”Maometto’ - Mohammed - turns up in canto 28 of the Inferno. He is located in the eighth of the nine circles of Hell, in the ninth of the ten Bolgias of Malebolge, a circle of gloomy ditches surrounding Satan’s stronghold in Hell. Thus before Dante reaches Mohammed, he passes through circles containing people whose sins are of a lesser order: the lustful, the avaricious, the gluttonous, the heretics, the wrathful, the suicidal, the blasphemous. After Mohammed there are only the falsifiers and the treacherous (who include Judas, Brutus, and Cassius) before one arrives at the very bottom of Hell, which is where Satan himself is to be found. Mohammed thus belongs to a rigid hierarchy of evils, in the category of what Dante calls seminator di scandalo e di scisma. Mohammed’s punishment, which is also his eternal fate, is a peculiarly disgusting one: he is endlessly being cleft in two from his chin to his anus like, Dante says, a cask whose staves are ripped apart. Dante’s verse at this point spares the reader none of the eschatological detail that so vivid a punishment entails: Mohammed’s entrails and his excrement are described with unflinching accuracy. Mohammed explains his [68] punishment to Dante, pointing as well to Ali, who precedes him in the line of sinners whom the attendant devil is splitting in two; he also asks Dante to warn one Fra Dolcino, a renegade priest whose sect advocated community of women and goods and who was accused of having a mistress, of what will be in store for him. It will not have been lost on the reader that Dante saw a parallel between Dolcino’s and Mohammed’s revolting sensuality, and also between their pretensions to theological eminence.

But this is not all that Dante has to say about Islam. Earlier in the Inferno, a small group of Muslims turns up. Avicenna, Averroës, and Saladin are among those virtuous beathens who, along with Hector, Aeneas, Abraham, Socrates, Plato, and Aristotle, are confined to the first circle of the Inferno, there to suffer a minimal (and even honourable) punishment for not having had the benefit of Christian revelation. Dante, of course, admires their great virtues and accomplishments, but because they were not Christians he must condemn them, however lightly, to Hell. Eternity is a great leveller of distinctions, it is true, but the special anachronisms and anomalies of putting pre-Christian luminaries in the same category of “heathen” damnation with post-Christian Muslims does not trouble Dante. Even though the Koran specifies Jesus as a prophet, Dante chooses to consider the great Muslim philosophers and king as having been fundamentally ignorant of Christianity. That they can also inhabit the same distinguished level as the heroes and sages of classical antiquity is an ahistorical vision similar to Raphael’s in his fresco The School of Athens, in which Averroës rubs elbows on the academy floor with Socrates and Plato (similar to Fénelon’s Dialogues des morts [1700-1718], where a discussion takes place between Socrates and Confucius).

The discriminations and refinements of Dante’s poetic grasp of Islam are an instance of the schematic, almost cosmological inevitability with which Islam and its designated representatives are creatures of Western geographical, historical, and above all, moral apprehension. Empirical data about the Orient or about any of its parts count for very little; what matters and is decisive is what I have been calling the Orientalist vision, a vision by no means confined to the professional scholar, but rather the common possession of all who have thought about the Orient in the West. Dante’s powers as a poet intensify, make more rather than less representative, these perspectives on the Orient. Mohammed, Saladin,[69] Averroës, and Avicenna are fixed in a visionary cosmology - fixed, laid out, boxed in, imprisoned, without much regard for anything except their “function” and the patterns they realise on the stage on which they appear. Isaiah Berlin has described the effect of such attitudes in.the following way:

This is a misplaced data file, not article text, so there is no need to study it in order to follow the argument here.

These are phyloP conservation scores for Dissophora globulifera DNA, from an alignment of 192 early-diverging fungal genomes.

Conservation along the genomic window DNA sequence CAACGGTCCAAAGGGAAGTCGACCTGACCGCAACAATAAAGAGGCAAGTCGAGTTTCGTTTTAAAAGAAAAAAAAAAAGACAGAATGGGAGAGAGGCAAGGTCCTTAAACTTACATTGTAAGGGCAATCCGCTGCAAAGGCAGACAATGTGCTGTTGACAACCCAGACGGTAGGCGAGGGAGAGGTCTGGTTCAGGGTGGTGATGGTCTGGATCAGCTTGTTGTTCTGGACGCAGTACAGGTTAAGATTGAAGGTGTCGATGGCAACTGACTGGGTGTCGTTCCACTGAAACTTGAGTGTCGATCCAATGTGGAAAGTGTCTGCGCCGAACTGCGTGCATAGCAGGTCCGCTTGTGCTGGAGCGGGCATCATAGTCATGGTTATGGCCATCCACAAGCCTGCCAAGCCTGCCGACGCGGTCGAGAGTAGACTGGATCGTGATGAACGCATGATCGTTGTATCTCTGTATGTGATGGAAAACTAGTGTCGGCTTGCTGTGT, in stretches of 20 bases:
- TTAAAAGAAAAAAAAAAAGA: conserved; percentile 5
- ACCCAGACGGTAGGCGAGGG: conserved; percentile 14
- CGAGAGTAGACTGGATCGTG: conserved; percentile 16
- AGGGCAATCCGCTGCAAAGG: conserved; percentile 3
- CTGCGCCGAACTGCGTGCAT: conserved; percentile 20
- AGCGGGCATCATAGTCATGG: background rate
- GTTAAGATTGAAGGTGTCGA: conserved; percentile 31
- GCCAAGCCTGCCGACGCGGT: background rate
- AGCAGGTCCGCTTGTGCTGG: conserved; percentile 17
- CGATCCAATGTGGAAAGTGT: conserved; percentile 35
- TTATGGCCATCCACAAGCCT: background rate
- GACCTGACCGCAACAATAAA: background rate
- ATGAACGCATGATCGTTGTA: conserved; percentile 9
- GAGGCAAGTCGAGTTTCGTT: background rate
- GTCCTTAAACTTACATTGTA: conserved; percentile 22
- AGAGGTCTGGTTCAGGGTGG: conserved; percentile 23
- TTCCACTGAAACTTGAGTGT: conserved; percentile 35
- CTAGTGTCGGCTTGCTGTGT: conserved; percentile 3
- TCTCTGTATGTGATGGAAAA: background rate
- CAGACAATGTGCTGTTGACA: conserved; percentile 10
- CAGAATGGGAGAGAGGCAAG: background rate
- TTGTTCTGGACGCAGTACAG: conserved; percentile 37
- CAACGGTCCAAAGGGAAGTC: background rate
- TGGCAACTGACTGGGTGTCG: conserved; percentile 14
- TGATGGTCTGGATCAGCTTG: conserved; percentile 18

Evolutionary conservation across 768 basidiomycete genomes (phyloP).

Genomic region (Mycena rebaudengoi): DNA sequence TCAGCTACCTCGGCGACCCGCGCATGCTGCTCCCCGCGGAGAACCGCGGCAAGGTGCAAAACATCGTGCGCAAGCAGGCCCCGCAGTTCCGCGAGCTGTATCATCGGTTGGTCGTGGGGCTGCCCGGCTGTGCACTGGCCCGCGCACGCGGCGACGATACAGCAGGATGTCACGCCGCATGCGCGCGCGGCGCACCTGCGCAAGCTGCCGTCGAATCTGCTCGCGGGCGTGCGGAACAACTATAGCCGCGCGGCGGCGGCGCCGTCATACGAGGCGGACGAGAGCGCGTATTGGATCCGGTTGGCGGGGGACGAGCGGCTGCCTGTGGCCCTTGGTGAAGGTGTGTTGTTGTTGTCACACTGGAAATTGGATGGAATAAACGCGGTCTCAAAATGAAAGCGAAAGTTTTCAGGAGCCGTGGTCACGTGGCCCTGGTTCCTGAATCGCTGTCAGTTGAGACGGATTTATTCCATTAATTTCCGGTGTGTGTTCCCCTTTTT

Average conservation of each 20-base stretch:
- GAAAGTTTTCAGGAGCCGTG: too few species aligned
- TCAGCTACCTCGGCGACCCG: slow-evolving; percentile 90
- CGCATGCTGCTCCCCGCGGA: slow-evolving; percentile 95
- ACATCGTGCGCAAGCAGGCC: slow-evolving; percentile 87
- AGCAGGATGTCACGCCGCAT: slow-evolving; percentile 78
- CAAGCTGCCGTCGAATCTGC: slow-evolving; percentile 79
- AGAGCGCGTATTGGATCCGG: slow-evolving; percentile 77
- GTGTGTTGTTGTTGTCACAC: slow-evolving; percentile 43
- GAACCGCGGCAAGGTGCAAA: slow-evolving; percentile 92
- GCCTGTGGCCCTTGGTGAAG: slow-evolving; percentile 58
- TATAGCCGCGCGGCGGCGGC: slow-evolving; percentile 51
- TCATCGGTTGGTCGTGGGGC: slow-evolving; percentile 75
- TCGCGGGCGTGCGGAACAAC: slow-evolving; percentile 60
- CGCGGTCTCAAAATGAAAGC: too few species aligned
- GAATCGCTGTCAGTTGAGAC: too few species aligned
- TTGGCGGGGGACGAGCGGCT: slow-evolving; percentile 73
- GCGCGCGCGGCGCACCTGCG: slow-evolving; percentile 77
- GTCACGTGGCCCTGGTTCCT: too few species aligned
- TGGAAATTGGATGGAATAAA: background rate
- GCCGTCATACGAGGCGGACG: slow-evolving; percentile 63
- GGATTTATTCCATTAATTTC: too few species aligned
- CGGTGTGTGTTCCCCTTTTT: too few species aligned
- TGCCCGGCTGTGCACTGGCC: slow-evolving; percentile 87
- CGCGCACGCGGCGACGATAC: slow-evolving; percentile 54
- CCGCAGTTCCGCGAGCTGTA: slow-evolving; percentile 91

In [such a]... cosmology the world of men (and, in some versions, the entire universe) is a single, all-inclusive hierarchy; so that to explain why each object in it is as, and where, and when it is, and does what it does, is eo ipso to say what its goal is, how far it successfully fulfills it, and what are the relations of coordination and subordination between the goals of the various goal-pursuing entities in the harmonious pyramid which they collectively form. If this is a true picture of reality, then historical explanation, like every other form of explanation, must consist, above all, in the attribution of individuals, groups, nations, species, each to its own proper place in the universal pattern, To know the “cosmic” place of a thing or a person is to say what it is and what it does, and at the same time why it should be and do as it is and does. Hence to be and to have value, to exist and to have a function (and to fulfill it more or less successfully) are one and the same. The pattern, and it alone, brings into being and causes to pass away and confers purpose, that is to say, value and meaning, on all there is. To understand is to perceive patterns. . The more inevitable an event or an action or a character can be exhibited as being, the better it has been understood, the profounder the researcher’s insight, the nearer we are to the one ultimate truth. This attitude is profoundly anti-empirical. (Historical Inevitability, 1955.)